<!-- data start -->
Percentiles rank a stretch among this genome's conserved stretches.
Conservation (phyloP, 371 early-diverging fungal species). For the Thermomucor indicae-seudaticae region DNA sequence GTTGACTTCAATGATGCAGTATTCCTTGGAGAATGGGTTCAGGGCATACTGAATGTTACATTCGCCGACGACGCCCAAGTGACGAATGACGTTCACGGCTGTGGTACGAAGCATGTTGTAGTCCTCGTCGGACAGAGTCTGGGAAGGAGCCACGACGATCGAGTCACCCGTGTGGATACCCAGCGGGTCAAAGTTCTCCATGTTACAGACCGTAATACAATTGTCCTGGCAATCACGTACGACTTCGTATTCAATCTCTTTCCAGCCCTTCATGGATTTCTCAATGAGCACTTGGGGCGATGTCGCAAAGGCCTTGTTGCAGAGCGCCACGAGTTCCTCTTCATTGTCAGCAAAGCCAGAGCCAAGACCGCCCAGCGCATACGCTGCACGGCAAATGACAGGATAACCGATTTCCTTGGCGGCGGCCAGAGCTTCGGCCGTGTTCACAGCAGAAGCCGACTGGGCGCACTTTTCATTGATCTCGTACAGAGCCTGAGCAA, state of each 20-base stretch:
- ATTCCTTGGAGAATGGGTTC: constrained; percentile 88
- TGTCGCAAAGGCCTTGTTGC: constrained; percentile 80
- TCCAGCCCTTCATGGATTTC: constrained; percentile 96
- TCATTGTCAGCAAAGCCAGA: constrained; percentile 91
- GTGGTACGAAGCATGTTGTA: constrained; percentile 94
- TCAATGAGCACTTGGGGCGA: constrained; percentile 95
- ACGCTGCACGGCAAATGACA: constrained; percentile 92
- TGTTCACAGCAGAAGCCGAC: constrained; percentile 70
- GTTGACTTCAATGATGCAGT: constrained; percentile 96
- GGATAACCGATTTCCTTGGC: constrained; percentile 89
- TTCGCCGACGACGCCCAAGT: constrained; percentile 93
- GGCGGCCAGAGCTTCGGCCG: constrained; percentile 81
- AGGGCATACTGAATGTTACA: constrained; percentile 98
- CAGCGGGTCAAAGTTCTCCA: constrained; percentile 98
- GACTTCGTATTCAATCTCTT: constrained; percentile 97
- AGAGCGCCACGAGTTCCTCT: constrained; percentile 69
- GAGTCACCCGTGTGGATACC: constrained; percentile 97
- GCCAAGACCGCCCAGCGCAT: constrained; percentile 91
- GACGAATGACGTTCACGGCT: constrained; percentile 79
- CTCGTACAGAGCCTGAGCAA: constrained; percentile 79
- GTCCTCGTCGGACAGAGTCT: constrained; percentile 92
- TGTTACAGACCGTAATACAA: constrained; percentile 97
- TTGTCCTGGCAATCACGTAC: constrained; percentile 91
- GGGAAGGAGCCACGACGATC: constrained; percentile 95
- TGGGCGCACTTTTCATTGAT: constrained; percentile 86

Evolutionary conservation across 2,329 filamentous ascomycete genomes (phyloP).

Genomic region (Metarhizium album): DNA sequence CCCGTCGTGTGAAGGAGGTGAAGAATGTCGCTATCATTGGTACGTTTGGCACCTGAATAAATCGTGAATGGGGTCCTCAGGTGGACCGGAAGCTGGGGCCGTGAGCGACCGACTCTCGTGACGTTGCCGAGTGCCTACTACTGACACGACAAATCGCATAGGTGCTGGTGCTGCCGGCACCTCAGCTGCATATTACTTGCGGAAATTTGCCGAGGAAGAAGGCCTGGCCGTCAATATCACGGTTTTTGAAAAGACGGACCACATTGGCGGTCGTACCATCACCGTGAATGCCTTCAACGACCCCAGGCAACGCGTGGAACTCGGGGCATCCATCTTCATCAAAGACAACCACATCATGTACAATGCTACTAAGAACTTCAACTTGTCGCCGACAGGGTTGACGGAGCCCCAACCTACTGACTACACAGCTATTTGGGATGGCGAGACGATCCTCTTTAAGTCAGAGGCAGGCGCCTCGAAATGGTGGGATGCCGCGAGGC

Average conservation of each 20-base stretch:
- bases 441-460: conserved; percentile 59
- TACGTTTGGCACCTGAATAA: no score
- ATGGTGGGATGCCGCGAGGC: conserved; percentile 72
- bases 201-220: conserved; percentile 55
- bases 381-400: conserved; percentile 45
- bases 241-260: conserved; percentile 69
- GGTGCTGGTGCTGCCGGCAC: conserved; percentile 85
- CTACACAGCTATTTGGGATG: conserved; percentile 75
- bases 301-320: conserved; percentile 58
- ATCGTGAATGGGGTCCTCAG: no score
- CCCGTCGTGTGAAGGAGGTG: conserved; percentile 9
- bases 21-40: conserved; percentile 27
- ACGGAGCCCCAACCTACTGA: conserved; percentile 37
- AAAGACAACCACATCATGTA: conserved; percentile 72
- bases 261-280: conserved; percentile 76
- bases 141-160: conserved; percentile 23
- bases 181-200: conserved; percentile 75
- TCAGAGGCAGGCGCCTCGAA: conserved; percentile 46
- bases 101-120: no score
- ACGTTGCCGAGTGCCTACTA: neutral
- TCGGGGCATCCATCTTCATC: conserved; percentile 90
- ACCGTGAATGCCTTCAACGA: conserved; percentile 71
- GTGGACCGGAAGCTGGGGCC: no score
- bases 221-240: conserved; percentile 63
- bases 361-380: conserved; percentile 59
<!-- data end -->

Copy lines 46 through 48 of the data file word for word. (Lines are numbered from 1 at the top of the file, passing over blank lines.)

- bases 141-160: conserved; percentile 23
- bases 181-200: conserved; percentile 75
- TCAGAGGCAGGCGCCTCGAA: conserved; percentile 46